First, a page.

Experimental Procedures

Subjects

The genetically obese subjects were 9-week-old, male (fa/fa) Zucker rats weighing 491.1 ± 11.4 g, and their lean (Fa/Fa) Zucker controls weighing 318.5 ± 4.9 g. The DIO subjects were 9-week-old, male, Sprague-Dawley rats weighing 198.3 ± 6.7 g. DIO rats have been shown to become obese when fed a high-energy diet (8% corn oil, 44% sweetened condensed milk, 48% Purina 5001) over a 2-week period [27]. After 26 days of receiving the high-energy diet, the DIO rats weighed 402 ± 6.3 g. Mortality was at 0% as all rats made it to the end of the experiment.

Experimental Design

Three groups of 6 obese (fa/fa) Zucker rats were assigned to receive 4 weeks of: BC + ad libitum food intake (BC-OZ); placebo (PL) + ad libitum food intake (PL-OZ) to control for effects of BC; or placebo, but pair-feeding to amounts consumed by the BC-OZ group (PL/PF-OZ) to control for effects of feeding. A group of lean (Fa/Fa) Zucker rats received no treatment + ad libitum food intake (NTx-LZ) as a broad control for effects of obesity associated with leptin receptor deficiency and high-fat diet. Two groups of 6 DIO rats were randomized to receive 4 weeks of: BC + ad libitum food intake (BC-D) or placebo + pair-feeding to the treated DIO group (PL/PF-D) to control for effects of feeding. Group assignment was performed at baseline in such a way as to ensure that initial mean body weights did not differ between treatment and control groups. Table 1 summarizes the composition and characteristics of the groups.

Table 1
Treatments and abbreviations for the 6 groups of animals tested

All Zucker rats were fed standard pellet rat chow (RMH 1000) and water throughout the study. DIO rats consumed the high-energy diet throughout the study. Rodents randomized to the treatment groups received intraperitoneal injections of 10 mg/kg BC (Sigma-Aldrich, St. Louis, Mo., USA) 1 h after light onset daily for 4 weeks. BC was dissolved in 80% peanut oil and 20% ethanol for intraperitoneal administration [1]. Animals fed ad libitum and pair-fed control animals received injections of vehicle, except for NTx-LZ rats, which did not receive injections. All animal procedures were in strict accordance with the National Academy of Sciences Guide for the Care and Use of Laboratory Animals [28] and approved by the Johns Hopkins University Animal Care and Use Committee.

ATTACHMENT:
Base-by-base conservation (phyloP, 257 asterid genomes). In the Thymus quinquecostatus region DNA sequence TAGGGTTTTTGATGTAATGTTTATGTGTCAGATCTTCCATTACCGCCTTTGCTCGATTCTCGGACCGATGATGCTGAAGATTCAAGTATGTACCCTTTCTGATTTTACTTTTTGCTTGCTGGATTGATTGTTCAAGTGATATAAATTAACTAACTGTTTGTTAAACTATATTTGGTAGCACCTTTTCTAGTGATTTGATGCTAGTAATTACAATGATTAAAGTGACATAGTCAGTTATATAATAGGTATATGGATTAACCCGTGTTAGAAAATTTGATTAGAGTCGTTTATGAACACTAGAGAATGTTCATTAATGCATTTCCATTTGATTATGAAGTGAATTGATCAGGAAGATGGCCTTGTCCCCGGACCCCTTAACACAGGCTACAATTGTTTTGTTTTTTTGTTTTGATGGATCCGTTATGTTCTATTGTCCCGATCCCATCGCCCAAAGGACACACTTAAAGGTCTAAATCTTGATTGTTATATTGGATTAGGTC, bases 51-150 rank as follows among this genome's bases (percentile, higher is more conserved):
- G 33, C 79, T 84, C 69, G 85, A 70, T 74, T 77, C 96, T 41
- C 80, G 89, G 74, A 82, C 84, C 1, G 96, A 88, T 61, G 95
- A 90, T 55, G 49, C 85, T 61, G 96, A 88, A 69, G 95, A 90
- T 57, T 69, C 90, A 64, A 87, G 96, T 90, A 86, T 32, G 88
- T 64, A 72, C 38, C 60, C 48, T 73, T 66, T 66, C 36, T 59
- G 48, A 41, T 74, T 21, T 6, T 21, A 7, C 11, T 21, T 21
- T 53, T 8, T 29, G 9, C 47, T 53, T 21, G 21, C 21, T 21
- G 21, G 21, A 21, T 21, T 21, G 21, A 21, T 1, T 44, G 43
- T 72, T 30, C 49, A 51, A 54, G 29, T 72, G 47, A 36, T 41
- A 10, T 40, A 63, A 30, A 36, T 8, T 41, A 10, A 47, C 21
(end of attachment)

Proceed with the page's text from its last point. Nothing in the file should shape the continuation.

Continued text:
Measurements

Body weight (grams) and food intake (grams) were measured daily in animals receiving BC, and 1–2 times weekly in those fed ad libitum. In treated rodents, food was weighed daily. Spillage was collected, weighed and subtracted from the gross food intake measured in order to calculate the net daily food intake of each animal.

Locomotor activity (total horizontal distance traveled, centimeters) was assessed by placing individual subjects into open-field boxes equipped with infrared beams to monitor activity for ~48 h on 2 separate occasions: prior to treatment, and during the last week (week 4) of treatment. Rats acclimated to the activity cages for 24 h before monitoring began, and continued to receive water, food and treatment according to their assigned group. Thus, analysis was based on the measurement from day 2 of each 48-hour monitoring period.

At the end of 4 weeks, rats were euthanized by decapitation 1–3 h after light onset on the day following the final drug treatment, and 24–26 h after the last injection. Blood glucose was obtained from core blood upon sacrifice using the Glucometer Elite with Ascensia test strips (Bayer Healthcare AG, Leverkusen, Germany).

After decapitation, brains were removed and cut into right and left hemispheres. The brains were immediately placed on dry ice and stored at −80° C; later they were cut into sagittal sections (20 μm thickness) in a microtome cryostat (Bright model OTF 5040; Hacker Instruments Inc., Fairfield, N.J., USA) at −22° C. Sections were thaw-mounted on Ultrastick adhesion slides (Tedpella Inc., Redding, Calif., USA) and stored at −80° C until used. Brain regions of interest (ROIs) included the: ST (caudate-putamen), nucleus accumbens shell (NA shell), nucleus accumbens (NA core), ventral tegmental area (VTA), and lateral hypothalamus (LH) 1.55–1.4 mm from the bregma, according to the rat brain atlas [29].

D2R Binding